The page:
The new Shimano Dura-Ace 9100 crankset has gained an absolutely massive arm profile. The shape may be polarizing to some, but the dark finish will likely be even more so.
And then there’s that enormous new crankset. There are no ways to sugarcoat it; it’s huge, and the polished black finish doesn’t do much to diminish its bulky aesthetic. According to Shimano, the larger arm cross-sections increase the crankset stiffness without adding weight over its predecessor, while also specifically bolstering the chainring tab that’s subjected to the highest stress while pedaling. Truth be told, it isn’t something the vast majority of riders will notice while riding.
What they will notice, though, is the continued absence of a 30mm-diameter spindle option. Shimano will certainly argue on engineering terms the merits of a steel 24mm-diameter spindle over an aluminum 30mm one, and in terms of compatibility, there is no other crankset format that is more widely compatible with the current sea of bottom bracket standards. A 30mm-diameter spindle would perhaps have been nice, but it’s clear at this point that Shimano is sticking to its guns.
As for the unashamedly “techy” look of the new mountain bike-inspired rear derailleur, that’s once again standard operating procedure for Shimano. Save for perhaps the old Santé groupset of the late 1980s, Shimano’s offerings have always subscribed to a form-follows-function philosophy, so the lines of the new Dura-Ace 9100 groupset shouldn’t come as any big surprise.
The cable path is far more direct on this latest Shimano Dura-Ace 9100 rear derailleur than the previous edition, which bodes well for cable durability. Limit screws have switched from Phillips heads to Allen heads, too.
One only has to switch their sensory focus from the eyes to the ears and hands to gain a better appreciation for that approach as the new drivetrain is eerily quiet. On the road, I heard the whooshing of my tires across the pavement more than the chain, with only the most extreme gearing combinations generating even a modest whir.
So far, the creaking cassette issues that have occasionally plagued 9000-generation Dura-Ace cassettes hasn’t popped up, although this is admittedly after just a week of hard use so it’s too early to draw any final conclusions. It’s also unclear whether Shimano has made any changes to the hybrid carbon composite and aluminum spider construction to ameliorate the issue, so only time will tell at this point.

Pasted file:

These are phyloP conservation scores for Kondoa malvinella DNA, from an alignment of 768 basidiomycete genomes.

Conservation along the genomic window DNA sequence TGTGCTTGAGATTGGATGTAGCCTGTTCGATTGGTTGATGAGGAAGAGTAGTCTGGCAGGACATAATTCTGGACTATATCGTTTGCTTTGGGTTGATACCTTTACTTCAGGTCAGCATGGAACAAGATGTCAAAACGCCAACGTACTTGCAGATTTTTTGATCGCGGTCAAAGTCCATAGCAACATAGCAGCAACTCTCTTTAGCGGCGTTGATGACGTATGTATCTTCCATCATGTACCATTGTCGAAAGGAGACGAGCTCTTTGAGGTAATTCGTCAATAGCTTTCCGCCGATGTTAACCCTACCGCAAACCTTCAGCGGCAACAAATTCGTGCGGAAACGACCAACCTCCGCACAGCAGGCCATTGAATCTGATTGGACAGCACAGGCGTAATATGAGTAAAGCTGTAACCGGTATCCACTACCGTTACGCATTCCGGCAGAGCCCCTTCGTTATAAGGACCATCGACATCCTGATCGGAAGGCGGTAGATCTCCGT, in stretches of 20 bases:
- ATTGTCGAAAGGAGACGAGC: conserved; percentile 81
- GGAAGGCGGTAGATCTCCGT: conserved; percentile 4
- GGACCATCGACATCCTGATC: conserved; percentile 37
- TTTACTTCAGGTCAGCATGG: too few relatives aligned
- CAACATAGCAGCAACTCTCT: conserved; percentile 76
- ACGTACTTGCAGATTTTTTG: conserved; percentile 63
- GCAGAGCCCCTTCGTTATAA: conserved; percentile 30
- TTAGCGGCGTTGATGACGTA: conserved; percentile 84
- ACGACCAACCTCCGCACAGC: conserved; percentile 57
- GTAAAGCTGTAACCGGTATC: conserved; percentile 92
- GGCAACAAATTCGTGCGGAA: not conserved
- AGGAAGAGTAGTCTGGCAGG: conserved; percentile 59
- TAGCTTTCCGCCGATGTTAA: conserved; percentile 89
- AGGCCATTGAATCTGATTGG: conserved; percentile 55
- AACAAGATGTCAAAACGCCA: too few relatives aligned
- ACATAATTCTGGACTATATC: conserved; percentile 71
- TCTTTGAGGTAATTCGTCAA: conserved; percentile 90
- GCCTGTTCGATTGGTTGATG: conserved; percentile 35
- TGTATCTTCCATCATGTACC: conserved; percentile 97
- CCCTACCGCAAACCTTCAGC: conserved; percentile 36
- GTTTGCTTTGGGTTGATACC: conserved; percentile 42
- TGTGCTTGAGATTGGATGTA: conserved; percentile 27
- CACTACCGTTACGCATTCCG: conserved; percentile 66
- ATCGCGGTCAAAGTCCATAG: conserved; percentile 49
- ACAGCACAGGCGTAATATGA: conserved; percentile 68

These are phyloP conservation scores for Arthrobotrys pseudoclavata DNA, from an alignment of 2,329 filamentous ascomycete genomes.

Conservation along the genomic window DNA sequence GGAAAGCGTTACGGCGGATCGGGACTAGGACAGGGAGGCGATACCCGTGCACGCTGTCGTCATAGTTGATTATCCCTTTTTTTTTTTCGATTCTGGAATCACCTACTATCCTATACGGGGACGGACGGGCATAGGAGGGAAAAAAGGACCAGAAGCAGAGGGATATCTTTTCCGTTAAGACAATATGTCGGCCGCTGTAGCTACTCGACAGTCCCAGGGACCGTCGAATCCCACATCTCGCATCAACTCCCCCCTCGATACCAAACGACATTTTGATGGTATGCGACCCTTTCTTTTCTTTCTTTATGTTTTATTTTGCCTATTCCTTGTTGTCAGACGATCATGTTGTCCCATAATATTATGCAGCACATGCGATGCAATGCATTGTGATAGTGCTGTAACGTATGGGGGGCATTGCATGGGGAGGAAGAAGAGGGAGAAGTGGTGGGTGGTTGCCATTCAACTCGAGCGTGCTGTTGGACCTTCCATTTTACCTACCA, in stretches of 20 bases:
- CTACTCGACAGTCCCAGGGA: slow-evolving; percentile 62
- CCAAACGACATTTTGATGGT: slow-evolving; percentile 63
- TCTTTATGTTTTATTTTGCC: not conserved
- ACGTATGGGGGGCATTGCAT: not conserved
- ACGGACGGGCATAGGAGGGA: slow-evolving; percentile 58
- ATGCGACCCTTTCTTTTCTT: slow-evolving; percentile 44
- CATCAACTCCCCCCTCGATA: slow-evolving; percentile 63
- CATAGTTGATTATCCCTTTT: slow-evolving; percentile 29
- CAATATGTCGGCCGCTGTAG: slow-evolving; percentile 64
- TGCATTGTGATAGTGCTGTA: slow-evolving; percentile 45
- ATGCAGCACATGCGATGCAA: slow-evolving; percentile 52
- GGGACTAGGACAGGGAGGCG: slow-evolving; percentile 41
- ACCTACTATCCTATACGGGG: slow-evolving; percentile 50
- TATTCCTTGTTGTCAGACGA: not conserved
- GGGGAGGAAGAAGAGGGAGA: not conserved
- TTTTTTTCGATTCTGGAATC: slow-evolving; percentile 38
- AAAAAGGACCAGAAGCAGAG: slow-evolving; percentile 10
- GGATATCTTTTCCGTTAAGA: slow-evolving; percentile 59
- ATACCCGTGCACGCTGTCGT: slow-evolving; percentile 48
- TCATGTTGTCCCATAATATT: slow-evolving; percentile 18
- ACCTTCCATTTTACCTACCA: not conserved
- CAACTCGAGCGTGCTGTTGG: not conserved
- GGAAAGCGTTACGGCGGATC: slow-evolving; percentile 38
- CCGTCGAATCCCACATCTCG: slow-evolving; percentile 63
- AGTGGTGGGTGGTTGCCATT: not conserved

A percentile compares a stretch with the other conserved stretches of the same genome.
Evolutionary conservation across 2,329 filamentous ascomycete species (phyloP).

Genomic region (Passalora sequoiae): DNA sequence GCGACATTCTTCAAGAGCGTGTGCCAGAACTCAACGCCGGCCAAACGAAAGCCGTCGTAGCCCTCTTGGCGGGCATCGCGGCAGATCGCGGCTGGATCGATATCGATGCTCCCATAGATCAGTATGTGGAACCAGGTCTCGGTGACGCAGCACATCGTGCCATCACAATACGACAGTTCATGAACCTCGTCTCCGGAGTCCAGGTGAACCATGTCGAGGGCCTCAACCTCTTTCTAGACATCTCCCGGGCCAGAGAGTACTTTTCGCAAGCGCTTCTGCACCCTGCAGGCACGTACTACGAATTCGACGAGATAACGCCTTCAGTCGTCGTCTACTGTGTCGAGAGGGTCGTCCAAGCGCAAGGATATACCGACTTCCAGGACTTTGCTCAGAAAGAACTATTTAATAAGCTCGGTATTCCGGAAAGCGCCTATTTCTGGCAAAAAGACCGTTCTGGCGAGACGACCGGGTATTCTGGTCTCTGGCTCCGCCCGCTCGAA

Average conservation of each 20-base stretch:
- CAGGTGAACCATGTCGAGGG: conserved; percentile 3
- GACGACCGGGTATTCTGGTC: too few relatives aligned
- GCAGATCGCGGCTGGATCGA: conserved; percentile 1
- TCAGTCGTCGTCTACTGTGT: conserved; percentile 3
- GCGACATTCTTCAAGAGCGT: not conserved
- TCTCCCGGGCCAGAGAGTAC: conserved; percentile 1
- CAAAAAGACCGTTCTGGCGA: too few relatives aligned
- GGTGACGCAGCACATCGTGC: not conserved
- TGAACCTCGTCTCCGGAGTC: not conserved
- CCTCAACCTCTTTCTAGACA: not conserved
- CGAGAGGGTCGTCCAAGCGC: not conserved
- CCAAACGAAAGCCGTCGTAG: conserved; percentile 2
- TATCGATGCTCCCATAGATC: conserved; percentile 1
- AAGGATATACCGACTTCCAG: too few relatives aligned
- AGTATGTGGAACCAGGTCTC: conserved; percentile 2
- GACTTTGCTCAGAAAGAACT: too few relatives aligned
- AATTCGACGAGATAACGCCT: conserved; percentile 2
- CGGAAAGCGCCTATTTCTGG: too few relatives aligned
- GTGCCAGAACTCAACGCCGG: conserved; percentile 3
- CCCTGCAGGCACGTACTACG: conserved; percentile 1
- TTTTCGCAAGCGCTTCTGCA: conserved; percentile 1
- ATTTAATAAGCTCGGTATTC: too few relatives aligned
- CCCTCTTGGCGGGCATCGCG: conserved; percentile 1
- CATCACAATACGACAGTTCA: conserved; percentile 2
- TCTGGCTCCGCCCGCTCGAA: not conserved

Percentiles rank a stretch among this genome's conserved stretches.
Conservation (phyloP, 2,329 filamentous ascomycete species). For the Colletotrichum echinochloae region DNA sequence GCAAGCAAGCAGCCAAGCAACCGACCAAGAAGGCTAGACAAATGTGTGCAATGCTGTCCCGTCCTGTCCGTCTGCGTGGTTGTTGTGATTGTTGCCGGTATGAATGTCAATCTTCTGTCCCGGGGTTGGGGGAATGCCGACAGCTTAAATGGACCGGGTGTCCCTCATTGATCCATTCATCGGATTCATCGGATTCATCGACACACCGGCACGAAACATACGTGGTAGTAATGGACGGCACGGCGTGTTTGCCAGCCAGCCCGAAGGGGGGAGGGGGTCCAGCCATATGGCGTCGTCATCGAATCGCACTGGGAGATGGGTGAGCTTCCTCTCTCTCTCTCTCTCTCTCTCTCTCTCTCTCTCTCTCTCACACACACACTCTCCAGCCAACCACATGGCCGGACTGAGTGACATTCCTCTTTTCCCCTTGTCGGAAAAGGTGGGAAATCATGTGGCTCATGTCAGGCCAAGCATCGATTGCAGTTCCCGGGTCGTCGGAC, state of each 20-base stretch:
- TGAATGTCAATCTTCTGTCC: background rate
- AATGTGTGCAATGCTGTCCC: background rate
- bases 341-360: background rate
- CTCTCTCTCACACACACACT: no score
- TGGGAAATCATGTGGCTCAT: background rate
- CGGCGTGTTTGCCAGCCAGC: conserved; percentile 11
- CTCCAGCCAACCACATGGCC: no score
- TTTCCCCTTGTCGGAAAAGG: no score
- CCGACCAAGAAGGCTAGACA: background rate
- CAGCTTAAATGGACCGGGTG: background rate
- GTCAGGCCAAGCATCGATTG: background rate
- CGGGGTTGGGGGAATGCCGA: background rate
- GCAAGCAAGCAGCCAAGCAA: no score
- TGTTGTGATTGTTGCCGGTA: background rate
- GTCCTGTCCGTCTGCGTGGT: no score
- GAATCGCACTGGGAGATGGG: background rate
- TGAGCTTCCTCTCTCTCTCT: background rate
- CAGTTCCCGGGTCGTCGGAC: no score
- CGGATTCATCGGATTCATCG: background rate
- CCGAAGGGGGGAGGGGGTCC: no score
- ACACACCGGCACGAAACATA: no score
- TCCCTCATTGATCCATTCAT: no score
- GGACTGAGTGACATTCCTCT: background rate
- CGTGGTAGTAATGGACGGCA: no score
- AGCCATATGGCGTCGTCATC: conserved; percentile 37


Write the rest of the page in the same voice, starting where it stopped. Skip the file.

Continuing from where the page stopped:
The obvious question here is whether it’s worthwhile for current Dura-Ace 9000 users to upgrade to Dura-Ace 9100, and to that, I would have to say probably not. Dura-Ace 9100 is better, but it’s not enough of an improvement to justify a wholesale switch. Thankfully, Shimano has made nearly all of the two groups cross-compatible, including the front derailleur, which in my opinion is the most worthwhile piecemeal upgrade. Just keep in mind that Shimano has altered the chainring spacing on the new crankset, which should be bundled with the new front derailleur.
Riders considering a new top-end component package, however, would certainly do well to consider Dura-Ace 9100. It’s the best mechanical road groupset Shimano has yet produced, and by far, the most refined cable actuated option on the market — SRAM Red 22 is lighter but less polished in execution, while Campagnolo Super Record speaks stronger to the emotions but doesn’t work as well. Ultimately, which of the three you choose will probably come down more to the style of shifter actuation than anything else.
The lever bodies are impressively compact and pleasantly shaped with no sharp edges. Brake lever reach is set shorter straight out of the box, too.